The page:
A North Carolina-based Company Thinks They Have a Way for EVs To Help the Grid

Duke Energy of North Carolina is enlisting EV owners to participate in a program that uses their cars to return energy to the power grid during peak usage times. 
Written by Allison Stone
Reviewed by Kathleen Flear
Electric vehicle
(EV) adoption is growing in popularity, but some are concerned that a full switchover to electric-powered passenger vehicles could dangerously
strain the existing power grid
A North Carolina energy company may have a solution and is currently seeking volunteers to test out its methods. 
Participants also get a chance to get reduced fees on vehicle lease payments for eligible electric vehicles, like the
Ford F-150 Lightning
truck, but how does it all work? 
Read on with the car ownership experts at Jerry to find out. 

Can EVs give back to the grid?

The Ford F-150 Lightning is one of a few select eligible EVs that can
act as a mobile generator
Cars like the F-150 or the Kia EV6 have a
bi-directional charging capability
that allows them to not only store power, but charge other devices, charge electric vehicles, power a home or even return electricity to the grid. 
According to
Kelley Blue Book
, Duke Energy of North Carolina is looking to take advantage of this feature to do just that, and give energy back to the grid during peak use times. 
Other EVs that have this capability include the Hyundai Ioniq 5, some newer Lucid Air models, and the GMC Hummer EV. 
So far, however, the Ford F-150 Lightning has been the only model named by Duke Energy specifically. The program won’t launch until 2023 and could require Duke Energy to install equipment in owners’ homes. 
Owners would need to install some software as well, but it could be worth it to get a deal on a new Ford truck. 
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How to manage a new frontier of sustainable energy

As more electric utilities incorporate renewable energy sources into power grids, renewables sometimes produce more energy than the grid can use. Conversely, some days users need more energy than the grid can provide.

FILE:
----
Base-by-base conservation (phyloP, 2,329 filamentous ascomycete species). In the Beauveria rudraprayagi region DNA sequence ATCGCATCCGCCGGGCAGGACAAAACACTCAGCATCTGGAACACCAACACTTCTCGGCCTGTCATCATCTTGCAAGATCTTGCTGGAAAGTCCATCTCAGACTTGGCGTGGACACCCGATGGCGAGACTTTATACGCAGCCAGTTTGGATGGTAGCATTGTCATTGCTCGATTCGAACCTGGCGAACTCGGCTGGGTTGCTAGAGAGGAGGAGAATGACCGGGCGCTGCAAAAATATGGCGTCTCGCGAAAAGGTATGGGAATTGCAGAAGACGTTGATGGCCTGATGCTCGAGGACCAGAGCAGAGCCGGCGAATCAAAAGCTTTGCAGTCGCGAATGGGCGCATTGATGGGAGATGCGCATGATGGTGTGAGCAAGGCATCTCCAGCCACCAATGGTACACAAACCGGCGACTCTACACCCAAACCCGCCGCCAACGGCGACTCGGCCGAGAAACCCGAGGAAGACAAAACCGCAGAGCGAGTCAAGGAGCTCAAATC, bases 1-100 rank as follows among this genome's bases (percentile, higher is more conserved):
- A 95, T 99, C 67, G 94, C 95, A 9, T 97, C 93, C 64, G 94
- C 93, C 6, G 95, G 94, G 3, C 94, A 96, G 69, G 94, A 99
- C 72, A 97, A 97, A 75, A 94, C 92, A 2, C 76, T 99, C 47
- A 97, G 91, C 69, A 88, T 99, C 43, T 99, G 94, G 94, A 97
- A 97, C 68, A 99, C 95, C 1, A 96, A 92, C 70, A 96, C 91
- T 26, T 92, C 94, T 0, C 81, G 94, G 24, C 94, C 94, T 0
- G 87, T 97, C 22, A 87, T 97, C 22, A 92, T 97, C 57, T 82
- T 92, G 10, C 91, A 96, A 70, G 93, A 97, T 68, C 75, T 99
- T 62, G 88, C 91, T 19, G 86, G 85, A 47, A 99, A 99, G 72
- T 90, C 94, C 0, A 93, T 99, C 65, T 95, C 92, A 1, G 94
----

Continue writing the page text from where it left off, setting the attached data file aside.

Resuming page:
Just as other industries—such as water management and agriculture—have systems of preservation during times of scarcity or off-seasons, the energy industry needs more storage options via battery storage so that no power goes to waste. 
In the U.S., for example, Arizona’s energy grid can produce enough electricity from solar power alone to power the entire country during peak summer. 
Because of the disjointed nature of the U.S.’s five disparate energy grids, however, that energy can’t be transferred easily to places that may need stored energy to get through the cold winter months. 
While some localities have experimented with using large municipal batteries, they have not proven to be the most reliable or practical solution due to fire risks and massive costs. 

Are EVs the solution to energy management?

As America’s EV population grows, these cars could provide somewhat of a system of mobile energy storage. Cars can draw energy from the grid on certain days, and return it to others, but a nationwide program would require tens of thousands of participants. 
For now, Duke’s pilot program acts as a small-scale test of a system like this, but they’re not the first company to try something like this out. 
Dominion Energy, for example, has created a partnership with certain school districts where electric buses used for transportation during the school year are converted to energy storage buses during the summer when they’re not needed. 
If you’re thinking about buying an EV of your own, sign up with the
app to get the best deal on car insurance. 
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